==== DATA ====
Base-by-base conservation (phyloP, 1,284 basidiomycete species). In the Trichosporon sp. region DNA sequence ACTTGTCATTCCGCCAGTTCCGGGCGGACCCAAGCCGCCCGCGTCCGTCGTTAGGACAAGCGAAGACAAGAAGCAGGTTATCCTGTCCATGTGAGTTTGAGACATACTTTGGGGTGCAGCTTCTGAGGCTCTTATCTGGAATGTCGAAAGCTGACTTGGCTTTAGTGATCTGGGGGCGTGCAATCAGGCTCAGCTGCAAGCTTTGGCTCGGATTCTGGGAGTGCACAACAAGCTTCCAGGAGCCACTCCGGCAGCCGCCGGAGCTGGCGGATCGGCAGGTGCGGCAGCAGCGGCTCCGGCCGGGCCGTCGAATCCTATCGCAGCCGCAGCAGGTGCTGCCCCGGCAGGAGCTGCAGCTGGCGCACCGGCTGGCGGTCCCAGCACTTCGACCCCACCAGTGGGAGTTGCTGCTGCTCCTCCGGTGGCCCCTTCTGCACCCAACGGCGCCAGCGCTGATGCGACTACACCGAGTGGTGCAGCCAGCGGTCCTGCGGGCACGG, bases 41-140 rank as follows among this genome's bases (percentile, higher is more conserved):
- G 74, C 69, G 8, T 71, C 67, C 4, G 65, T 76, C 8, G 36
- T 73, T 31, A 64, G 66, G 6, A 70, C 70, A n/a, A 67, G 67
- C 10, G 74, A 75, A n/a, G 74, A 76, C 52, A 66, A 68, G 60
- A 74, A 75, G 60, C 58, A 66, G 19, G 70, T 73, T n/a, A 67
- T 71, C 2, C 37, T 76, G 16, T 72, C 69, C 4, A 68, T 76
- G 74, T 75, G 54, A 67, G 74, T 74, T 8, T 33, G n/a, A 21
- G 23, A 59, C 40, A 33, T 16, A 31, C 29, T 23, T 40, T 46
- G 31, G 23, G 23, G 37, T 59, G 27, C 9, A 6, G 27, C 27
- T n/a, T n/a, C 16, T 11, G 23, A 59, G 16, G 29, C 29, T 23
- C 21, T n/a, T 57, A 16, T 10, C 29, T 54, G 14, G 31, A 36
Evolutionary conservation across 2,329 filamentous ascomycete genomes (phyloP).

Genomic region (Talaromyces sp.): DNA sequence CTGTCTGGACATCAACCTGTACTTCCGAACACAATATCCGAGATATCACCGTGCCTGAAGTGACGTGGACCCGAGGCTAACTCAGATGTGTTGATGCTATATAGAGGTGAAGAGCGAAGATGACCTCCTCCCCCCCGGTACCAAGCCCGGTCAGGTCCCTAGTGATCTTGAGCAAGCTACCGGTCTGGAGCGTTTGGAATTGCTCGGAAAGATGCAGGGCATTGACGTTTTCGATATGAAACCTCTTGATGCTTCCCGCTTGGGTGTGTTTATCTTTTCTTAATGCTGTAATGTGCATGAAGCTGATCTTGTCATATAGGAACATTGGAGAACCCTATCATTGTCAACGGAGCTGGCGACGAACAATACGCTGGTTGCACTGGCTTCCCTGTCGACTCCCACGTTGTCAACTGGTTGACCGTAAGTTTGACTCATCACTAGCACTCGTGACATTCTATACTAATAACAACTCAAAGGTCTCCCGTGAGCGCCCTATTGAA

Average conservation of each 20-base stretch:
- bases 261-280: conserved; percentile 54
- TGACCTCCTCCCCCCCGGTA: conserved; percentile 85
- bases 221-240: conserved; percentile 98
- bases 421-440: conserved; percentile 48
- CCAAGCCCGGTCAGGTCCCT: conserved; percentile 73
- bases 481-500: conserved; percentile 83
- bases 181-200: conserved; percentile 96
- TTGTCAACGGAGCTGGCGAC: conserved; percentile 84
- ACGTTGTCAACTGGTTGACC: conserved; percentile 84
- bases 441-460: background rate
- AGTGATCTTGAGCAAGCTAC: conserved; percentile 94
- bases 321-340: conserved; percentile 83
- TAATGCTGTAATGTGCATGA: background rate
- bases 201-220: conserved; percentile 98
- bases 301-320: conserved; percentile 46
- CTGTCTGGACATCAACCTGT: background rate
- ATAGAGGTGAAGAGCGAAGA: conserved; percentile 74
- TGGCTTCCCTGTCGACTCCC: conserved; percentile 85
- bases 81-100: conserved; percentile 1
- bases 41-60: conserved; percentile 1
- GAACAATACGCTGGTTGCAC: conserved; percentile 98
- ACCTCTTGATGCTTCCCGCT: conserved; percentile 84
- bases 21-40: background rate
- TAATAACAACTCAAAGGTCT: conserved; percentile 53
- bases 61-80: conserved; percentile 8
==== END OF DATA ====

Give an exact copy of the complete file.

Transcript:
Base-by-base conservation (phyloP, 1,284 basidiomycete species). In the Trichosporon sp. region DNA sequence ACTTGTCATTCCGCCAGTTCCGGGCGGACCCAAGCCGCCCGCGTCCGTCGTTAGGACAAGCGAAGACAAGAAGCAGGTTATCCTGTCCATGTGAGTTTGAGACATACTTTGGGGTGCAGCTTCTGAGGCTCTTATCTGGAATGTCGAAAGCTGACTTGGCTTTAGTGATCTGGGGGCGTGCAATCAGGCTCAGCTGCAAGCTTTGGCTCGGATTCTGGGAGTGCACAACAAGCTTCCAGGAGCCACTCCGGCAGCCGCCGGAGCTGGCGGATCGGCAGGTGCGGCAGCAGCGGCTCCGGCCGGGCCGTCGAATCCTATCGCAGCCGCAGCAGGTGCTGCCCCGGCAGGAGCTGCAGCTGGCGCACCGGCTGGCGGTCCCAGCACTTCGACCCCACCAGTGGGAGTTGCTGCTGCTCCTCCGGTGGCCCCTTCTGCACCCAACGGCGCCAGCGCTGATGCGACTACACCGAGTGGTGCAGCCAGCGGTCCTGCGGGCACGG, bases 41-140 rank as follows among this genome's bases (percentile, higher is more conserved):
- G 74, C 69, G 8, T 71, C 67, C 4, G 65, T 76, C 8, G 36
- T 73, T 31, A 64, G 66, G 6, A 70, C 70, A n/a, A 67, G 67
- C 10, G 74, A 75, A n/a, G 74, A 76, C 52, A 66, A 68, G 60
- A 74, A 75, G 60, C 58, A 66, G 19, G 70, T 73, T n/a, A 67
- T 71, C 2, C 37, T 76, G 16, T 72, C 69, C 4, A 68, T 76
- G 74, T 75, G 54, A 67, G 74, T 74, T 8, T 33, G n/a, A 21
- G 23, A 59, C 40, A 33, T 16, A 31, C 29, T 23, T 40, T 46
- G 31, G 23, G 23, G 37, T 59, G 27, C 9, A 6, G 27, C 27
- T n/a, T n/a, C 16, T 11, G 23, A 59, G 16, G 29, C 29, T 23
- C 21, T n/a, T 57, A 16, T 10, C 29, T 54, G 14, G 31, A 36
Evolutionary conservation across 2,329 filamentous ascomycete genomes (phyloP).

Genomic region (Talaromyces sp.): DNA sequence CTGTCTGGACATCAACCTGTACTTCCGAACACAATATCCGAGATATCACCGTGCCTGAAGTGACGTGGACCCGAGGCTAACTCAGATGTGTTGATGCTATATAGAGGTGAAGAGCGAAGATGACCTCCTCCCCCCCGGTACCAAGCCCGGTCAGGTCCCTAGTGATCTTGAGCAAGCTACCGGTCTGGAGCGTTTGGAATTGCTCGGAAAGATGCAGGGCATTGACGTTTTCGATATGAAACCTCTTGATGCTTCCCGCTTGGGTGTGTTTATCTTTTCTTAATGCTGTAATGTGCATGAAGCTGATCTTGTCATATAGGAACATTGGAGAACCCTATCATTGTCAACGGAGCTGGCGACGAACAATACGCTGGTTGCACTGGCTTCCCTGTCGACTCCCACGTTGTCAACTGGTTGACCGTAAGTTTGACTCATCACTAGCACTCGTGACATTCTATACTAATAACAACTCAAAGGTCTCCCGTGAGCGCCCTATTGAA

Average conservation of each 20-base stretch:
- bases 261-280: conserved; percentile 54
- TGACCTCCTCCCCCCCGGTA: conserved; percentile 85
- bases 221-240: conserved; percentile 98
- bases 421-440: conserved; percentile 48
- CCAAGCCCGGTCAGGTCCCT: conserved; percentile 73
- bases 481-500: conserved; percentile 83
- bases 181-200: conserved; percentile 96
- TTGTCAACGGAGCTGGCGAC: conserved; percentile 84
- ACGTTGTCAACTGGTTGACC: conserved; percentile 84
- bases 441-460: background rate
- AGTGATCTTGAGCAAGCTAC: conserved; percentile 94
- bases 321-340: conserved; percentile 83
- TAATGCTGTAATGTGCATGA: background rate
- bases 201-220: conserved; percentile 98
- bases 301-320: conserved; percentile 46
- CTGTCTGGACATCAACCTGT: background rate
- ATAGAGGTGAAGAGCGAAGA: conserved; percentile 74
- TGGCTTCCCTGTCGACTCCC: conserved; percentile 85
- bases 81-100: conserved; percentile 1
- bases 41-60: conserved; percentile 1
- GAACAATACGCTGGTTGCAC: conserved; percentile 98
- ACCTCTTGATGCTTCCCGCT: conserved; percentile 84
- bases 21-40: background rate
- TAATAACAACTCAAAGGTCT: conserved; percentile 53
- bases 61-80: conserved; percentile 8